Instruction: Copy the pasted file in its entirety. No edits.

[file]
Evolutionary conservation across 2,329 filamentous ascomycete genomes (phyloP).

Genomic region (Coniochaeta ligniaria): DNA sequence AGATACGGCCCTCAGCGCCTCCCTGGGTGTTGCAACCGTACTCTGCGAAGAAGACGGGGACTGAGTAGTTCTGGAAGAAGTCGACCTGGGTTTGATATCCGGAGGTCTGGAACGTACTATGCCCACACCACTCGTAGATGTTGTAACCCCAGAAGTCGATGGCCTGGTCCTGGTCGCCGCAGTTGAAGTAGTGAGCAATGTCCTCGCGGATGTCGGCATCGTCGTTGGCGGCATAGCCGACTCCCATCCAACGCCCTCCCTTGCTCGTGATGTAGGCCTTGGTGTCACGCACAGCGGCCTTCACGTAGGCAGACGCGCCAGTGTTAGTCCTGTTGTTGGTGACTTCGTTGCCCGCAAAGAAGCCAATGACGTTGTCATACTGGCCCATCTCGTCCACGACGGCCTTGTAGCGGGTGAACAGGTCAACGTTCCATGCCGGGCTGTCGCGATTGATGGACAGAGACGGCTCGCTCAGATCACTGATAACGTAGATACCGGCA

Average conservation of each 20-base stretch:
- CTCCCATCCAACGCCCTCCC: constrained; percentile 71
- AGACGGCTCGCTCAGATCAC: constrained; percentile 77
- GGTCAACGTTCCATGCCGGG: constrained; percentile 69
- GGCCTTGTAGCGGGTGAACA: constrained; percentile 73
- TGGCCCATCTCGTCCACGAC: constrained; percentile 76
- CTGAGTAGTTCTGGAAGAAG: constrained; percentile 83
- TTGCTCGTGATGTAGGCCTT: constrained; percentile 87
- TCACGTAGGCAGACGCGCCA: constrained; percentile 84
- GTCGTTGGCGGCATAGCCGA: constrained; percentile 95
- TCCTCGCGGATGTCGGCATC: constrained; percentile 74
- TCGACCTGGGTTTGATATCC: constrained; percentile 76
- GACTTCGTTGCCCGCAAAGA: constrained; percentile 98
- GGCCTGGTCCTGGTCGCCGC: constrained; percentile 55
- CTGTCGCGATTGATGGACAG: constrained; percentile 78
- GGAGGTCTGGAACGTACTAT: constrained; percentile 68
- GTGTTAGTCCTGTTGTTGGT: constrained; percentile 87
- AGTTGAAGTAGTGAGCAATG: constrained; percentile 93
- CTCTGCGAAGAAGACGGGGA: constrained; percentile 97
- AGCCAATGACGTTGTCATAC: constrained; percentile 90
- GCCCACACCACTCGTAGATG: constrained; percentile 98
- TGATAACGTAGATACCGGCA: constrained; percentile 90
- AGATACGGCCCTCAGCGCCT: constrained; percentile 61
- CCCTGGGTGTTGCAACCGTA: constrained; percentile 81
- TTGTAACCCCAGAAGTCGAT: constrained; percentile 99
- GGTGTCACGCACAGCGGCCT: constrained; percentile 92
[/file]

Evolutionary conservation across 2,329 filamentous ascomycete genomes (phyloP).

Genomic region (Coniochaeta ligniaria): DNA sequence AGATACGGCCCTCAGCGCCTCCCTGGGTGTTGCAACCGTACTCTGCGAAGAAGACGGGGACTGAGTAGTTCTGGAAGAAGTCGACCTGGGTTTGATATCCGGAGGTCTGGAACGTACTATGCCCACACCACTCGTAGATGTTGTAACCCCAGAAGTCGATGGCCTGGTCCTGGTCGCCGCAGTTGAAGTAGTGAGCAATGTCCTCGCGGATGTCGGCATCGTCGTTGGCGGCATAGCCGACTCCCATCCAACGCCCTCCCTTGCTCGTGATGTAGGCCTTGGTGTCACGCACAGCGGCCTTCACGTAGGCAGACGCGCCAGTGTTAGTCCTGTTGTTGGTGACTTCGTTGCCCGCAAAGAAGCCAATGACGTTGTCATACTGGCCCATCTCGTCCACGACGGCCTTGTAGCGGGTGAACAGGTCAACGTTCCATGCCGGGCTGTCGCGATTGATGGACAGAGACGGCTCGCTCAGATCACTGATAACGTAGATACCGGCA

Average conservation of each 20-base stretch:
- CTCCCATCCAACGCCCTCCC: constrained; percentile 71
- AGACGGCTCGCTCAGATCAC: constrained; percentile 77
- GGTCAACGTTCCATGCCGGG: constrained; percentile 69
- GGCCTTGTAGCGGGTGAACA: constrained; percentile 73
- TGGCCCATCTCGTCCACGAC: constrained; percentile 76
- CTGAGTAGTTCTGGAAGAAG: constrained; percentile 83
- TTGCTCGTGATGTAGGCCTT: constrained; percentile 87
- TCACGTAGGCAGACGCGCCA: constrained; percentile 84
- GTCGTTGGCGGCATAGCCGA: constrained; percentile 95
- TCCTCGCGGATGTCGGCATC: constrained; percentile 74
- TCGACCTGGGTTTGATATCC: constrained; percentile 76
- GACTTCGTTGCCCGCAAAGA: constrained; percentile 98
- GGCCTGGTCCTGGTCGCCGC: constrained; percentile 55
- CTGTCGCGATTGATGGACAG: constrained; percentile 78
- GGAGGTCTGGAACGTACTAT: constrained; percentile 68
- GTGTTAGTCCTGTTGTTGGT: constrained; percentile 87
- AGTTGAAGTAGTGAGCAATG: constrained; percentile 93
- CTCTGCGAAGAAGACGGGGA: constrained; percentile 97
- AGCCAATGACGTTGTCATAC: constrained; percentile 90
- GCCCACACCACTCGTAGATG: constrained; percentile 98
- TGATAACGTAGATACCGGCA: constrained; percentile 90
- AGATACGGCCCTCAGCGCCT: constrained; percentile 61
- CCCTGGGTGTTGCAACCGTA: constrained; percentile 81
- TTGTAACCCCAGAAGTCGAT: constrained; percentile 99
- GGTGTCACGCACAGCGGCCT: constrained; percentile 92